With few hotels, few public beaches, American Samoa remains less spoiled by commercial tourism than most South Pacific Islands. It has it's own charm, a wonderful people, culture and language that has been kept mostly intact despite so many years of outside influence.
Local laws protecting outside ownership of land and bi-cultural education have helped preserve many traditions.
Nicholas Von Hoffman wrote a book, "Tales from the Margaret Mead Taproom." and Doonesbury comic strip of the same time had a lot of satire about Samoa and it's appointed governor from the United States. Now the governor is elected locally.
This picture was taken on the far east near Tula. Boys watch the sea and sky as the sun sets in misty warm winds.
Tutuila, the main island of American Samoa, is only about 30 miles wide and with one major highway near the ocean. The interior is high volcanic mountains but there are some roads and villages inland as well.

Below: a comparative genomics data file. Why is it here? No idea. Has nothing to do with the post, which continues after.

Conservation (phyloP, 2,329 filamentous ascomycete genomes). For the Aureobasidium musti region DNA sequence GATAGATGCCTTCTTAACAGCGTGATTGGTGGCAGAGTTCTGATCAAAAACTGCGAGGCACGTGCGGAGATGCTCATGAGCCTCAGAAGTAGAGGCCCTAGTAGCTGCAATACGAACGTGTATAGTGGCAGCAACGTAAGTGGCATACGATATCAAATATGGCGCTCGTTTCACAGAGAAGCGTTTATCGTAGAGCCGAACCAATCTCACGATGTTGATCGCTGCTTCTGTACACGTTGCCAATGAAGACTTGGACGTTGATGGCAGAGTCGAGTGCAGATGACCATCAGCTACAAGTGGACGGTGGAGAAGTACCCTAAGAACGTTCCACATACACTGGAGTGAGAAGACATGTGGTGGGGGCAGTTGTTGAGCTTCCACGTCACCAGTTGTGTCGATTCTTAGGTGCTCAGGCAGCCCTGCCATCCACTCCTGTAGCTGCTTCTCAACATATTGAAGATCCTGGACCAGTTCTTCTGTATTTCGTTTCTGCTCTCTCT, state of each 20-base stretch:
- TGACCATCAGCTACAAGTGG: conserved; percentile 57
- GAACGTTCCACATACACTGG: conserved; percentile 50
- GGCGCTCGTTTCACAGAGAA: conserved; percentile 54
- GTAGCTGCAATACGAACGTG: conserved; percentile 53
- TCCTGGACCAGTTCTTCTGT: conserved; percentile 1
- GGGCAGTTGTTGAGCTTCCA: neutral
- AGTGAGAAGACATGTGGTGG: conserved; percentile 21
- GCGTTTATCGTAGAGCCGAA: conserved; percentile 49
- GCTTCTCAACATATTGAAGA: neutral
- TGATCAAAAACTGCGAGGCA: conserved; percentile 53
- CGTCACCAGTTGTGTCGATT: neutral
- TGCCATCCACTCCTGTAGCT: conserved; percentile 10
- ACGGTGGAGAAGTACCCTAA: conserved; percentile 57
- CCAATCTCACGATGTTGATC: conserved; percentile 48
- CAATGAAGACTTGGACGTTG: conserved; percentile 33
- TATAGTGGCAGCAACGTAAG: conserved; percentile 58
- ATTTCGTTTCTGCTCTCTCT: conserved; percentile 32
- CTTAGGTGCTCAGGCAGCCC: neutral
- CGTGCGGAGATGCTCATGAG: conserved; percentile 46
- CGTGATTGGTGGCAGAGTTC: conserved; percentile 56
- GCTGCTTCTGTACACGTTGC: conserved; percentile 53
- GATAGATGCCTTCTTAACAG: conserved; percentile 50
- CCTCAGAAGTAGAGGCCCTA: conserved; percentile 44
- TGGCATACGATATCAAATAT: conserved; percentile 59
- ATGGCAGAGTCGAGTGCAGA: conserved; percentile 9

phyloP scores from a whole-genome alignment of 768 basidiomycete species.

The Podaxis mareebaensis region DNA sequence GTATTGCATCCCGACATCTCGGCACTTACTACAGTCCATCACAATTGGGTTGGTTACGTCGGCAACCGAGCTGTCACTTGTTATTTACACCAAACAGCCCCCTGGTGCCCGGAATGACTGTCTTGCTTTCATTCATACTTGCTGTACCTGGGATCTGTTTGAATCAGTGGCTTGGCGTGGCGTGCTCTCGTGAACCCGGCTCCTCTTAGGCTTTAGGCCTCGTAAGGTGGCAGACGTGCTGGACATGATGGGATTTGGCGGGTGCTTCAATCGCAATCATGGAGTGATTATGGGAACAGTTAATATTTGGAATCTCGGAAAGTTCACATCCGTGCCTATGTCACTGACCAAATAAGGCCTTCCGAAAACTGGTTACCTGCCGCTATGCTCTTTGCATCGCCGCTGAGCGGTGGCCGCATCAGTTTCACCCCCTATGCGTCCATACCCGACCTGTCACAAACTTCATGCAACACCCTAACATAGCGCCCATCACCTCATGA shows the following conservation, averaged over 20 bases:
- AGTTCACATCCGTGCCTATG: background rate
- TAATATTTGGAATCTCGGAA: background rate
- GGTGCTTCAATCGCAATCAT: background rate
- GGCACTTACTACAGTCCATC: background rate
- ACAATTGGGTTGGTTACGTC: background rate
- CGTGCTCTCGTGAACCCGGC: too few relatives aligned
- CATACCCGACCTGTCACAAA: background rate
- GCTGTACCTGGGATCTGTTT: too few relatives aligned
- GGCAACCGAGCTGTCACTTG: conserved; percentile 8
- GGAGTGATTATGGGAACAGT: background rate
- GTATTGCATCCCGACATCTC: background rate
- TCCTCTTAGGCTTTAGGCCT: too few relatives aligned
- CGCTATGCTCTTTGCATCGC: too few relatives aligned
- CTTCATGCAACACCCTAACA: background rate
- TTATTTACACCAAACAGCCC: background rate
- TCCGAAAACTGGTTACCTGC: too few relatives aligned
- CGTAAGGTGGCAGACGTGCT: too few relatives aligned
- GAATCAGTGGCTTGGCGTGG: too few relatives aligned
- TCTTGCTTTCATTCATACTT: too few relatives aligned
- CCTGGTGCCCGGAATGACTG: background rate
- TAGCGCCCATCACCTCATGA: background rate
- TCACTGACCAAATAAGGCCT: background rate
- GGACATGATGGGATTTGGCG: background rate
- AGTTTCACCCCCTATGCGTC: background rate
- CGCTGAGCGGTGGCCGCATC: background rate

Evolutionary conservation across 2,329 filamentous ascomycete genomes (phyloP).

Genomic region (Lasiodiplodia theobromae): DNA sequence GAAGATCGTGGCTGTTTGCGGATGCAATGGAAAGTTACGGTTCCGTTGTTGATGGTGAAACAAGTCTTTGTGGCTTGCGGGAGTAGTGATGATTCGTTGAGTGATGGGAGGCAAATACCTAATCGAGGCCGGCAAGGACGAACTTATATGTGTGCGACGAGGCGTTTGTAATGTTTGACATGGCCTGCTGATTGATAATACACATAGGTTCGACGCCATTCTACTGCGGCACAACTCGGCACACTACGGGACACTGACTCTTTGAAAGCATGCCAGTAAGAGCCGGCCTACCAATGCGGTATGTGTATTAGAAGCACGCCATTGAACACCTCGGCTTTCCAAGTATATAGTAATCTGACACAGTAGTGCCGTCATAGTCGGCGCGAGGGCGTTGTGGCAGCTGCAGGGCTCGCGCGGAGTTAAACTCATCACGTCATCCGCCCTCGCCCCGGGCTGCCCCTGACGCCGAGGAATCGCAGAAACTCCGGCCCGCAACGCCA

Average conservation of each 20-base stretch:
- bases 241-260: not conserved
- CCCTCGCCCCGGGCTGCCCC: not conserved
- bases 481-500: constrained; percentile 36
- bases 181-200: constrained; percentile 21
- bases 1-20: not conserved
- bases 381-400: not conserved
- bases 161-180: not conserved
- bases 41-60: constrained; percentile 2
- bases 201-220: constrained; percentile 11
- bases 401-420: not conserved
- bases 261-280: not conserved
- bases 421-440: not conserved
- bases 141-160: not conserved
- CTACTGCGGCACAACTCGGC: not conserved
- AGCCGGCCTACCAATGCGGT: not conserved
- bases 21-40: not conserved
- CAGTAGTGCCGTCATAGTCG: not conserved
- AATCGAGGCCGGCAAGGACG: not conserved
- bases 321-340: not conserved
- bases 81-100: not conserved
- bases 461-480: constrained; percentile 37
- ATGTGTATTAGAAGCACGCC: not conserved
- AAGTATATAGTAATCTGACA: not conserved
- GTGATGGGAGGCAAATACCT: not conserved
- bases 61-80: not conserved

Definitely make arrangements ahead, don't expect to just head out from the airport and make your way. You can't be a beach bum when most the beaches belong to the village and they definitely will check out foreign trespassers.
Many people have asked me about the paradise of Samoa and about living or retiring there. It is related to the United States as a territory, but U.S. citizens or other countries cannot own land there. You can visit on a tourist visa, but you cannot live there. There are some government jobs that give you a work visa and often a 2-year contract.
Most foreigners who dream of the romantic paradise of Gaugin in the South Seas find that lving in a warm sunny place with not much to do gets old after a few weeks. Familiar friends, culture and lifestyle beckon most back to their former homes.
American Samoa has many elements of paradise and is a fascinating place unto itself, but it is not full of resorts and typical tourist activities.